I’ve been watching the first season of Downton Abbey again, and reliving all the problems the aristocracy have had with inheritance and the birth of a boy.
In England, when children ask where babies come from, they are told: “From the parsley bed.” This notion has survived for hundreds of years. In 1748, the second son of an English noble wrote a little poem on the subject of parsley and its relationship to destiny:
This day from the parsley bed, I’m sure,
Was dug my elder brother, Moore,
Had Papa dug me up before him,
So many would not now adore him.
But, hang it, he is only one,
If he trips off, I am Sir John.
My own parsley bed, and indeed the whole herb garden is flourishing so abundantly, I plan to snip a bunch and make a variation on a simple pesto, adding three kinds of parsley and some chives to the traditional basil.
I’ll serve the pesto with green fetuccini and six green vegetables. (This is a little green on green on green culinary fantasy and a lovely lunch dish with or without a green salad and a glass of white wine.)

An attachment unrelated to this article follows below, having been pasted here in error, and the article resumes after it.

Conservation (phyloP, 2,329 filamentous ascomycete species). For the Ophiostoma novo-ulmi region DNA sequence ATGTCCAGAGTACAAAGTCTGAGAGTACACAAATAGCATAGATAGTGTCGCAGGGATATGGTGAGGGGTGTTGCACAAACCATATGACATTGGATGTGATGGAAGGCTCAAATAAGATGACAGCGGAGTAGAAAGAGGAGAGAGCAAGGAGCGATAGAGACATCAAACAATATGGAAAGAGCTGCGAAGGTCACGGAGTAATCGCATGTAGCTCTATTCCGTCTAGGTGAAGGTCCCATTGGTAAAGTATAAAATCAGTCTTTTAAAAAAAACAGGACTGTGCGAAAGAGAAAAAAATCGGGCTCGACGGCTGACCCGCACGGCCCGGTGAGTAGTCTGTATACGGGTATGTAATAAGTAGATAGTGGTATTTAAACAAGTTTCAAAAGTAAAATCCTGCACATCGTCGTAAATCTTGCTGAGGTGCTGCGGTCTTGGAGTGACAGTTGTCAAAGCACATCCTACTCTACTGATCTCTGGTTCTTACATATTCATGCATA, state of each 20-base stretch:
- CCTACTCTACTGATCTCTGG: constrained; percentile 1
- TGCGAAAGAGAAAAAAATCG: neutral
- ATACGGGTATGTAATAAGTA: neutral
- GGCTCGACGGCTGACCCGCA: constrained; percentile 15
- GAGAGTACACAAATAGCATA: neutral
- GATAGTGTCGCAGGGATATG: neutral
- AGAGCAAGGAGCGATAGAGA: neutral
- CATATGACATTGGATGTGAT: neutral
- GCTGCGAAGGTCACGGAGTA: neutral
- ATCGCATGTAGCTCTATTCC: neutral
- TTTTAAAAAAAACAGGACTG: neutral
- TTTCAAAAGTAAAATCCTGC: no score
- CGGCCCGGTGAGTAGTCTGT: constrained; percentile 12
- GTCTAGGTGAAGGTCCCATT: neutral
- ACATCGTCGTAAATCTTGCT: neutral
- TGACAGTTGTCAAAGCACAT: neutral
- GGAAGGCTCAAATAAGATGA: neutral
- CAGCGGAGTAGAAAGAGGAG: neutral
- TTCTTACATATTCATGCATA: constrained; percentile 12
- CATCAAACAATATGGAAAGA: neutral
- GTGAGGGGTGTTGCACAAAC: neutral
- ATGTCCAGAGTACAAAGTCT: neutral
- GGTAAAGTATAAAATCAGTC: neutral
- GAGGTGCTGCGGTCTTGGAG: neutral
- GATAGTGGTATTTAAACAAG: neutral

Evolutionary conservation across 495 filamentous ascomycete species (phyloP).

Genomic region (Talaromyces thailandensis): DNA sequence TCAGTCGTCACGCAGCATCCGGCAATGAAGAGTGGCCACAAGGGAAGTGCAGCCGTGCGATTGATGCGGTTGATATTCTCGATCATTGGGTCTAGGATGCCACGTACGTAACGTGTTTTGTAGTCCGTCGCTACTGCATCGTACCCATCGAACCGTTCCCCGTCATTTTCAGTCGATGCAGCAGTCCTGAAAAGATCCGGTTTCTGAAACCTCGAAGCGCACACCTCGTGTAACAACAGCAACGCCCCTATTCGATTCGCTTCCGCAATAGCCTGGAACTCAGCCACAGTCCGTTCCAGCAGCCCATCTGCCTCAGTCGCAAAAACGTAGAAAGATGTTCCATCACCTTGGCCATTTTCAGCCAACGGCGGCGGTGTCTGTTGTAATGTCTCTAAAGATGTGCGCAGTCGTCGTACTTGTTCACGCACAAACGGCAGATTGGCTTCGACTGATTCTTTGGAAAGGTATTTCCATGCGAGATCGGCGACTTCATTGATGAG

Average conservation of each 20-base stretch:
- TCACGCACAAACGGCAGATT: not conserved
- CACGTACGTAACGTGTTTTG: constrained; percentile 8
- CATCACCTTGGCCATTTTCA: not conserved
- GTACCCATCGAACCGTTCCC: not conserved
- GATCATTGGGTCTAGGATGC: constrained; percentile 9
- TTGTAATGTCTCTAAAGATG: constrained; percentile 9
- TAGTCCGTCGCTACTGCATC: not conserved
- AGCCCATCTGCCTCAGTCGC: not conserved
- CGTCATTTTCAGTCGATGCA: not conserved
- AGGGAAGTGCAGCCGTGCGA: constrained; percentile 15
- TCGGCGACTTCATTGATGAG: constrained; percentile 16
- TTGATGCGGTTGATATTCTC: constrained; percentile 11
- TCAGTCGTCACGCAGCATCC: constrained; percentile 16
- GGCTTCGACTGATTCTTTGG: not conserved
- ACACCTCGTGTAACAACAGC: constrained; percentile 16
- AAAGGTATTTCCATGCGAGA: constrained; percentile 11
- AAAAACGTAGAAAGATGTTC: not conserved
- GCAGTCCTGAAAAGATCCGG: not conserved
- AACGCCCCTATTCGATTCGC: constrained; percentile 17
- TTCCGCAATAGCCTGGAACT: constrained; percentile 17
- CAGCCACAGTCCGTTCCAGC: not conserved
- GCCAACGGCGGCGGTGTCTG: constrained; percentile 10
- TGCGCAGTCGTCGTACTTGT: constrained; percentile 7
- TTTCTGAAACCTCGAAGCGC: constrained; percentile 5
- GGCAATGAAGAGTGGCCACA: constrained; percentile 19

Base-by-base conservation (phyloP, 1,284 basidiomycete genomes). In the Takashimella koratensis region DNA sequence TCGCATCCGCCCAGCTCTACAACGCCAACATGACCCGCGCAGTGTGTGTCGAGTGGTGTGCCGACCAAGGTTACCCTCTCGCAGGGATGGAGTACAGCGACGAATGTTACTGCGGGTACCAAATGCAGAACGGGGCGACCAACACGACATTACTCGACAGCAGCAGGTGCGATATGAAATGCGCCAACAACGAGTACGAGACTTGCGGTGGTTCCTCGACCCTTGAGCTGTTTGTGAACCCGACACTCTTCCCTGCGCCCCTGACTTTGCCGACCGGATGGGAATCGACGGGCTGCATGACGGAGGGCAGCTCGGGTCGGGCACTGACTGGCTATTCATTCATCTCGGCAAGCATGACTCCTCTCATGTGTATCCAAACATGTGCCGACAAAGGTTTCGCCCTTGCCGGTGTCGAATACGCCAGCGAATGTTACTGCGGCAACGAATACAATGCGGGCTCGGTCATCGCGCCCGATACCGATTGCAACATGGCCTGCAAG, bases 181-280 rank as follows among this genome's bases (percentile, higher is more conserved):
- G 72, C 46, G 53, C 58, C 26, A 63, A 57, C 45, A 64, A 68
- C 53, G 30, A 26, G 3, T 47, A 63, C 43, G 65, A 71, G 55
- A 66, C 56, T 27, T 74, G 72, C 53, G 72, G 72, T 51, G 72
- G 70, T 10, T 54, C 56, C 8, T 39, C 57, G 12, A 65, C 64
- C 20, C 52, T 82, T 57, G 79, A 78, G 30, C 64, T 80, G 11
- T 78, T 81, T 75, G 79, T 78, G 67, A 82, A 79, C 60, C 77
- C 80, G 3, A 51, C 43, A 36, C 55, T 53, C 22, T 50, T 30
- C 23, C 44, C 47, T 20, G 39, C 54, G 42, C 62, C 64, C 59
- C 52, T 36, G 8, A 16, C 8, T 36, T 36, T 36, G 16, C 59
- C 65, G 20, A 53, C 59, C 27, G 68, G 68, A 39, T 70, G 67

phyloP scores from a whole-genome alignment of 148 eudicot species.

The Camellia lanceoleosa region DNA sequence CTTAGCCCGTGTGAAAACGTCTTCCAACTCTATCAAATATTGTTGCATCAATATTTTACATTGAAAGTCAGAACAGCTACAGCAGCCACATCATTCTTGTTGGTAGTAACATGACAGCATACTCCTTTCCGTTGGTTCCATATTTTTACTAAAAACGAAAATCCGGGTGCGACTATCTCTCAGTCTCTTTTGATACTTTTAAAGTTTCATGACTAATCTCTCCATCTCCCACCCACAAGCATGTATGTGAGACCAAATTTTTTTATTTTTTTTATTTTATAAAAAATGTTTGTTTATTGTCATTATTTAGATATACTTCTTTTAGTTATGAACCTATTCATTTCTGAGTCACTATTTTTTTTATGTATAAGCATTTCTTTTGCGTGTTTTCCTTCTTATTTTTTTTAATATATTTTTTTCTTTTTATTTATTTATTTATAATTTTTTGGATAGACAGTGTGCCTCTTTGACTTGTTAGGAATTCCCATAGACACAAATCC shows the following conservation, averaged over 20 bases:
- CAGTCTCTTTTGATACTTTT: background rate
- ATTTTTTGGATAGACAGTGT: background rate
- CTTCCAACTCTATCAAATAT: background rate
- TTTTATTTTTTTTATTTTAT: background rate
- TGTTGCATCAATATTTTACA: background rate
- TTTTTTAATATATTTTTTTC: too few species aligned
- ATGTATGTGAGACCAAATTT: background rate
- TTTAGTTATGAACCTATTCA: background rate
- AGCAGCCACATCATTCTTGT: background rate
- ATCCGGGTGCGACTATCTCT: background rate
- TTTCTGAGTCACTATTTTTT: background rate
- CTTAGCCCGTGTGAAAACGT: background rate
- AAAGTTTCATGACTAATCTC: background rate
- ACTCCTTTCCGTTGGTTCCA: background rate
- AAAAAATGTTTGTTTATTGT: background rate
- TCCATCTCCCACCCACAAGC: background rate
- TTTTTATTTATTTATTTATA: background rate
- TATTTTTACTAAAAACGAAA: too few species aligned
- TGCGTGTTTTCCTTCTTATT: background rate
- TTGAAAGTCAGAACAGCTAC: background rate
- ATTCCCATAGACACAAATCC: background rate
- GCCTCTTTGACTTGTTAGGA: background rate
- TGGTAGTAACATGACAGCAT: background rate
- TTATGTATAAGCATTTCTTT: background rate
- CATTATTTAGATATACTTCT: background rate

Here’s a recipe for pesto.
(It makes 1-1/2 cups)
2 cups packed fresh basil leaves
2 teaspoons finely chopped garlic
1 teaspoon salt
1/4 cup (horribly expensive) pine nuts, or substitute other nuts
1 cup light olive oil
1/4 cup freshly grated Parmesan cheese
Combine the basil, garlic, salt and nuts in a food processor. Add the oil in through the top in a slow, steady stream with the motor running. Lastly add the cheese.
Note: To store pesto, pour a thin film of olive oil over its surface. Cover and refrigerate. Stir in the olive oil when you are ready to use the sauce.
If you’re a gardener and find that you have too many herbs, here is a food job: make little bouquets of these fragrant leaves, tie them with a lavender ribbon and sell them to a neighborhood restaurant as a little gift for the guests to take home. Or provide rosemary to the florist to add to the bridal bouquet.
Rosemary, in case you forgot, also is the herb of remembrance.